Words by Smiley Team
Cute and cuddly but also critically endangered, tree kangaroos could be the key to conserving New Guinea’s nature and wildlife, conservation scientist Dr Lisa Dabek suggests.
In an interview with environmental news outlet Mongabay, Lisa explained how this separately evolved species to standard kangaroos helps promote biodiversity in rare rainforests of Papua New Guinea.
“Tree kangaroos really are the flagship for forest conservation,” she said.
Their importance is primarily based on their ability to spread plant species around forests.
Jim Thomas, the CEO of Tenkile Conservation Alliance has been working with communities to protect this endearing creature for 19 years. He agreed with Lisa, adding: “Tree kangaroos are highly significant for the rainforest because they are incredible sea dispersers. They're responsible for moving different seed species around rainforests and helping to keep the rainforests healthy.”
This is especially the case for a rare kind of rainforest called cloud forest. Growing at high altitudes, it accumulates water in the air as dense vapour, creating conditions for an incredibly important habitat.
While cloud forests make up only 1% of global woodland, they are home to 50% of certain bird and frog species. Papua New Guinea’s northern region is one such habitat, which Jim says contains 10% of the world’s overall biodiversity.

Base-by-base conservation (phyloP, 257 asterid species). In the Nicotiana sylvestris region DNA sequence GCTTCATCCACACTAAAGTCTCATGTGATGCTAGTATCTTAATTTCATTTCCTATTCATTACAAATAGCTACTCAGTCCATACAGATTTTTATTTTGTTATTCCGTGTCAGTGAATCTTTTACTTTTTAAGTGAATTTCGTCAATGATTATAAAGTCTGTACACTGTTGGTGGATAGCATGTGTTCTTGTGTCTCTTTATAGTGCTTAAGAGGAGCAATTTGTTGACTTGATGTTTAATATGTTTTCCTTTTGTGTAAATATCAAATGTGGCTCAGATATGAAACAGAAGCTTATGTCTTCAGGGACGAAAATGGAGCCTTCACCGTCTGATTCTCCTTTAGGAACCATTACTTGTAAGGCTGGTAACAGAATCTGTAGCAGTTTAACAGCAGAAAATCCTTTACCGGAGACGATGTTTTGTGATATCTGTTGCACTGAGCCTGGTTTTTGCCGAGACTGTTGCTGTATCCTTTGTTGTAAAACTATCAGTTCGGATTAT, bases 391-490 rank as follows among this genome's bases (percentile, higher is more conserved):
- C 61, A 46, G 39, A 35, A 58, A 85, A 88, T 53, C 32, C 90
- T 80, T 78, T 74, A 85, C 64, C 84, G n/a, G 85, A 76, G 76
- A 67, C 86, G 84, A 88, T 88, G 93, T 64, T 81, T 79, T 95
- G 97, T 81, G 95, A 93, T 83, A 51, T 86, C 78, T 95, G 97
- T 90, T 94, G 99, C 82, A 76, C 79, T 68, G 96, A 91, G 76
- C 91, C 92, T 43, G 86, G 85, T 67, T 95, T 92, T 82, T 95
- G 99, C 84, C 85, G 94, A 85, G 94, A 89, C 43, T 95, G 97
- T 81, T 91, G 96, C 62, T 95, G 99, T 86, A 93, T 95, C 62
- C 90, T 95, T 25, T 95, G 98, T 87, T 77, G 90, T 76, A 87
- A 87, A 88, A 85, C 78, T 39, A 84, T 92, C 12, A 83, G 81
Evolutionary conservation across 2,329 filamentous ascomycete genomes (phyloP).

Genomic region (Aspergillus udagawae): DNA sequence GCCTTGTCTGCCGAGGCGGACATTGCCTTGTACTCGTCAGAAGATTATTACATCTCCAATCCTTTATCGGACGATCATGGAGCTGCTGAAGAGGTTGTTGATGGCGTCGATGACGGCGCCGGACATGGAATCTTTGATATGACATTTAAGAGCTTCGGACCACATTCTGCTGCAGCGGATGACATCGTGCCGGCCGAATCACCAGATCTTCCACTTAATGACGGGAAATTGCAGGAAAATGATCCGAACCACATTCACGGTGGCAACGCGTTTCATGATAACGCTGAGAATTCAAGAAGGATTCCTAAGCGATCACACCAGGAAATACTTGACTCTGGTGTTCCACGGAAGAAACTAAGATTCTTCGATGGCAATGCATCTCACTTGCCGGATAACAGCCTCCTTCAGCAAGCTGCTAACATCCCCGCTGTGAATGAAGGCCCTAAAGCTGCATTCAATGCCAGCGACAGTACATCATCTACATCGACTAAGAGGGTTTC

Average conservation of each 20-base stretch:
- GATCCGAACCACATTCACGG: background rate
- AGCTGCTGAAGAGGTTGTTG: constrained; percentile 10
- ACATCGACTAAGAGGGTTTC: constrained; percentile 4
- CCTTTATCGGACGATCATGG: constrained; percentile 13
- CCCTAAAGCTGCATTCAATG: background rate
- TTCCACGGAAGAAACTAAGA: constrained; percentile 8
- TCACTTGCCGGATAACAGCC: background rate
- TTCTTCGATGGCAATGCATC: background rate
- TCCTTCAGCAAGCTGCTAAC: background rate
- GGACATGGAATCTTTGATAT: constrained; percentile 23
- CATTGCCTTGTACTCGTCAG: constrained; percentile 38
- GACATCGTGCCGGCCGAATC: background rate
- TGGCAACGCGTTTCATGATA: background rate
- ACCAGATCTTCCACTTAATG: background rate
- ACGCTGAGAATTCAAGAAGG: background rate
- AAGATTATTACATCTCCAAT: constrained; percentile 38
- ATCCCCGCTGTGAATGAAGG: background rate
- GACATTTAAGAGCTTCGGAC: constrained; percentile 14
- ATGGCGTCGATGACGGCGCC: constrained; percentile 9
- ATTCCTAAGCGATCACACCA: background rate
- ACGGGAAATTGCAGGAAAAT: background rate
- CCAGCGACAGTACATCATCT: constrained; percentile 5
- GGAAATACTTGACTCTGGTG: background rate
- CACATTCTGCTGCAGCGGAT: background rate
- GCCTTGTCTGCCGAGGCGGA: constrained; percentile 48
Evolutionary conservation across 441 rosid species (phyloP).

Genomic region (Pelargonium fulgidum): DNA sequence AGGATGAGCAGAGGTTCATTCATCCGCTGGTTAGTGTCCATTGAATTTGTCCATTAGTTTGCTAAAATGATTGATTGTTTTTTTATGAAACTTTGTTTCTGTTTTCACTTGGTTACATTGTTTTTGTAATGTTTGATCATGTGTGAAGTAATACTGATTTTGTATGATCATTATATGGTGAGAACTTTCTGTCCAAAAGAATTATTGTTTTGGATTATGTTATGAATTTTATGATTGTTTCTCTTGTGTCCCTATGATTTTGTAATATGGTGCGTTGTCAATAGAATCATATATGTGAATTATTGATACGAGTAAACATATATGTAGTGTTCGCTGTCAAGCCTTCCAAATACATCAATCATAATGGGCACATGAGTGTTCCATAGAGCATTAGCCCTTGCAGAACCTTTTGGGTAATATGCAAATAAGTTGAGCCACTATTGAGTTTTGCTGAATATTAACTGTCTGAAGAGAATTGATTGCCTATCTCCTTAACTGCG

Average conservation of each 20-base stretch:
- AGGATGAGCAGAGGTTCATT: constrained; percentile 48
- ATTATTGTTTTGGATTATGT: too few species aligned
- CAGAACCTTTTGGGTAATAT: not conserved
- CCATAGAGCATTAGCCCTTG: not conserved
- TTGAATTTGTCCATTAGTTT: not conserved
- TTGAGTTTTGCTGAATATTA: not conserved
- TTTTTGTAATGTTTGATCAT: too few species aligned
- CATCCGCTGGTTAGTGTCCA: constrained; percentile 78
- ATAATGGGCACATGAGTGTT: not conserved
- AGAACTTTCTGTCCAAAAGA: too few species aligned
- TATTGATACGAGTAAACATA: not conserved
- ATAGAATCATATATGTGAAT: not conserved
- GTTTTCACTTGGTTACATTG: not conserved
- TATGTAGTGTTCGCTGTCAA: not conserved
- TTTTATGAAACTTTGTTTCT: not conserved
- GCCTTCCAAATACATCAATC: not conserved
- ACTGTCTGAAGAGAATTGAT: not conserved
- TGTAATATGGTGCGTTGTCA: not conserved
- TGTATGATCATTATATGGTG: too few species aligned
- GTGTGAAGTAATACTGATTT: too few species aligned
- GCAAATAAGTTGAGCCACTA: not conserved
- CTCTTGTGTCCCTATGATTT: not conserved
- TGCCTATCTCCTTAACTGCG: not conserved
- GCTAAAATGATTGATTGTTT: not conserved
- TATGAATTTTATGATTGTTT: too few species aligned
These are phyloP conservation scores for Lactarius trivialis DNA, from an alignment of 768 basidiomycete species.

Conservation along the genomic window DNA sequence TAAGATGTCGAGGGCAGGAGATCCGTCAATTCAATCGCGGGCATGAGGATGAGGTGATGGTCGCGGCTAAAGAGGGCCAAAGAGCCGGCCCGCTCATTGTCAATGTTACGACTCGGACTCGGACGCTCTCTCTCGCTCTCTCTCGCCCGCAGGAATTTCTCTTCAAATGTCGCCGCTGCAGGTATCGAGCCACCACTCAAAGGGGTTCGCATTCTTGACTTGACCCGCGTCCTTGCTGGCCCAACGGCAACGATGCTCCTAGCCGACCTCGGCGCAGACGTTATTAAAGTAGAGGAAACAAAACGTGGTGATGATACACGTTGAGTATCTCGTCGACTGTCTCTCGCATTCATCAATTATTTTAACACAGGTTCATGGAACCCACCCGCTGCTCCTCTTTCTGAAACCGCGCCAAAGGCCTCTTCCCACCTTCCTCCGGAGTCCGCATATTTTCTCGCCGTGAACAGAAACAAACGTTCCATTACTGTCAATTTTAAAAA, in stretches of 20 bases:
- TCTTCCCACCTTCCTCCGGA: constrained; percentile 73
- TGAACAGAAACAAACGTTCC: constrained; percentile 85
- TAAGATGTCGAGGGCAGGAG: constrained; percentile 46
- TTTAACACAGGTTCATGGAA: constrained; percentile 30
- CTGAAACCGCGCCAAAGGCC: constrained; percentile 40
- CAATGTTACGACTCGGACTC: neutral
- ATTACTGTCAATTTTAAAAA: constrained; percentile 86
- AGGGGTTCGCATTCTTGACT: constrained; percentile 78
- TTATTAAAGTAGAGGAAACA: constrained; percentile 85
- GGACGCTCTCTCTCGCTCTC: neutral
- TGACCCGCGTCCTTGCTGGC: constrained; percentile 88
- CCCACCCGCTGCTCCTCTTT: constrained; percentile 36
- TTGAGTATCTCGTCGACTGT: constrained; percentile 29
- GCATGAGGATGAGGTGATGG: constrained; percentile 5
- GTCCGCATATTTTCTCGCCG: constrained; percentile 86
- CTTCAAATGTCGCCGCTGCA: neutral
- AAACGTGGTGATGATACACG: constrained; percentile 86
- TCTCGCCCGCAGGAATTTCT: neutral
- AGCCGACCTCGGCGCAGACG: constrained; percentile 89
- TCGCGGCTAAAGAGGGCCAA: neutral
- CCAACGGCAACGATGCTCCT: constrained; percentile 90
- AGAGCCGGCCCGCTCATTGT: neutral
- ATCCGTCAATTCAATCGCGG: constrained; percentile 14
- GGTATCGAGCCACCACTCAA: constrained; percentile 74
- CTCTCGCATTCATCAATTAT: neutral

To protect this biodiversity, tree kangaroos play a central role, making their survival all the more important.
The species is so elusive that it vanished from the scientific record for nearly an entire century before being rediscovered in 2018. Today they are increasingly recognised for their role as forest conservationists, as well as their cultural importance.
“Tree kangaroos are very important to the local people, both for hunting them for meat,” Lisa said. “You often see tails as headdresses or the whole pelt being worn in singing sessions or celebrations, and there are so many stories, dances and songs about kangaroos.”
To conserve the species as well as forests, Jim believes it’s vital that local people rally behind conservationists and defend the species against hunters or industrial activities in the region.
“We say to them, it's no good if this animal just becomes a picture in a book,” Jim explained.
With this message, he and others at Tenkile Conservation Alliance have managed to mobilise 50 villages in northern Papua New Guinea to protect tree kangaroos, connecting people with local nature.
DONATE: To help conserve rare rainforests and tree kangaroos in Papua New Guinea, donate to Tenkile Conservation Alliance.